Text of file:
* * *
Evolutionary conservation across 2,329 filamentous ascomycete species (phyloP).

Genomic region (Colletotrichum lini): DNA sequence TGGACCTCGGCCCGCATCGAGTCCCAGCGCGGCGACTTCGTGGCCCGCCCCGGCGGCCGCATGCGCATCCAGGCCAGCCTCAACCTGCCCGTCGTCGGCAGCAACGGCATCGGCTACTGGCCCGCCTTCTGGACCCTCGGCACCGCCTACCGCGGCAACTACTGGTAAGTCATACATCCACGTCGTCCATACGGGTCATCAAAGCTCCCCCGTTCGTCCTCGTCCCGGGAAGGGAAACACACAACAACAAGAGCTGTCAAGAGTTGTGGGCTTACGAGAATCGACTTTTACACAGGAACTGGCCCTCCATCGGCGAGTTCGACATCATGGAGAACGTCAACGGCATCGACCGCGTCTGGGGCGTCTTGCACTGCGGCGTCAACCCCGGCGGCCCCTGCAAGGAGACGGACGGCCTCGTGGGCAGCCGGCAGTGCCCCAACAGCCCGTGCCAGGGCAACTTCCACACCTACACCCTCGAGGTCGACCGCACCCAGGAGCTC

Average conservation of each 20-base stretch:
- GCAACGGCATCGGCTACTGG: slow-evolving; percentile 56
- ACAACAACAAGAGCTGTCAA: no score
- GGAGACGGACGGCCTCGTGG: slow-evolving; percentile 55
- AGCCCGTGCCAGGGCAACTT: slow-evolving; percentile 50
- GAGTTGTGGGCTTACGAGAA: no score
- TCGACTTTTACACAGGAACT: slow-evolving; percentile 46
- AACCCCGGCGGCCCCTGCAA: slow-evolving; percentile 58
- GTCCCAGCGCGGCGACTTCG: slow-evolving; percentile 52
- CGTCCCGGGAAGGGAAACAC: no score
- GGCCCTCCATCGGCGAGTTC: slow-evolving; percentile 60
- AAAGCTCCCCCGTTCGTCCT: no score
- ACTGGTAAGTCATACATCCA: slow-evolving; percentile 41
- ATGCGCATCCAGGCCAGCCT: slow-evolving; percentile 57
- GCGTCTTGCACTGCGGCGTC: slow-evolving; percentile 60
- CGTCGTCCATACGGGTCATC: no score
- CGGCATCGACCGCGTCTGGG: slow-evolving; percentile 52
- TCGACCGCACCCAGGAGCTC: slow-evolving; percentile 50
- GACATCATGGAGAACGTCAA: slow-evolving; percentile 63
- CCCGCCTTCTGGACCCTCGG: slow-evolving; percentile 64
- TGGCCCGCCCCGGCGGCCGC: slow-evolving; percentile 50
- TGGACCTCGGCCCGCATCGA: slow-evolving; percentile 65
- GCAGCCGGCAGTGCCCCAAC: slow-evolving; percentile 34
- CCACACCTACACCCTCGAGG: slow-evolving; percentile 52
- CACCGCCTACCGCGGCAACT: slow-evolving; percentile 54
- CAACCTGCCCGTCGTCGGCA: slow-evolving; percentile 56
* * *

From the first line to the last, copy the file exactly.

Evolutionary conservation across 2,329 filamentous ascomycete species (phyloP).

Genomic region (Colletotrichum lini): DNA sequence TGGACCTCGGCCCGCATCGAGTCCCAGCGCGGCGACTTCGTGGCCCGCCCCGGCGGCCGCATGCGCATCCAGGCCAGCCTCAACCTGCCCGTCGTCGGCAGCAACGGCATCGGCTACTGGCCCGCCTTCTGGACCCTCGGCACCGCCTACCGCGGCAACTACTGGTAAGTCATACATCCACGTCGTCCATACGGGTCATCAAAGCTCCCCCGTTCGTCCTCGTCCCGGGAAGGGAAACACACAACAACAAGAGCTGTCAAGAGTTGTGGGCTTACGAGAATCGACTTTTACACAGGAACTGGCCCTCCATCGGCGAGTTCGACATCATGGAGAACGTCAACGGCATCGACCGCGTCTGGGGCGTCTTGCACTGCGGCGTCAACCCCGGCGGCCCCTGCAAGGAGACGGACGGCCTCGTGGGCAGCCGGCAGTGCCCCAACAGCCCGTGCCAGGGCAACTTCCACACCTACACCCTCGAGGTCGACCGCACCCAGGAGCTC

Average conservation of each 20-base stretch:
- GCAACGGCATCGGCTACTGG: slow-evolving; percentile 56
- ACAACAACAAGAGCTGTCAA: no score
- GGAGACGGACGGCCTCGTGG: slow-evolving; percentile 55
- AGCCCGTGCCAGGGCAACTT: slow-evolving; percentile 50
- GAGTTGTGGGCTTACGAGAA: no score
- TCGACTTTTACACAGGAACT: slow-evolving; percentile 46
- AACCCCGGCGGCCCCTGCAA: slow-evolving; percentile 58
- GTCCCAGCGCGGCGACTTCG: slow-evolving; percentile 52
- CGTCCCGGGAAGGGAAACAC: no score
- GGCCCTCCATCGGCGAGTTC: slow-evolving; percentile 60
- AAAGCTCCCCCGTTCGTCCT: no score
- ACTGGTAAGTCATACATCCA: slow-evolving; percentile 41
- ATGCGCATCCAGGCCAGCCT: slow-evolving; percentile 57
- GCGTCTTGCACTGCGGCGTC: slow-evolving; percentile 60
- CGTCGTCCATACGGGTCATC: no score
- CGGCATCGACCGCGTCTGGG: slow-evolving; percentile 52
- TCGACCGCACCCAGGAGCTC: slow-evolving; percentile 50
- GACATCATGGAGAACGTCAA: slow-evolving; percentile 63
- CCCGCCTTCTGGACCCTCGG: slow-evolving; percentile 64
- TGGCCCGCCCCGGCGGCCGC: slow-evolving; percentile 50
- TGGACCTCGGCCCGCATCGA: slow-evolving; percentile 65
- GCAGCCGGCAGTGCCCCAAC: slow-evolving; percentile 34
- CCACACCTACACCCTCGAGG: slow-evolving; percentile 52
- CACCGCCTACCGCGGCAACT: slow-evolving; percentile 54
- CAACCTGCCCGTCGTCGGCA: slow-evolving; percentile 56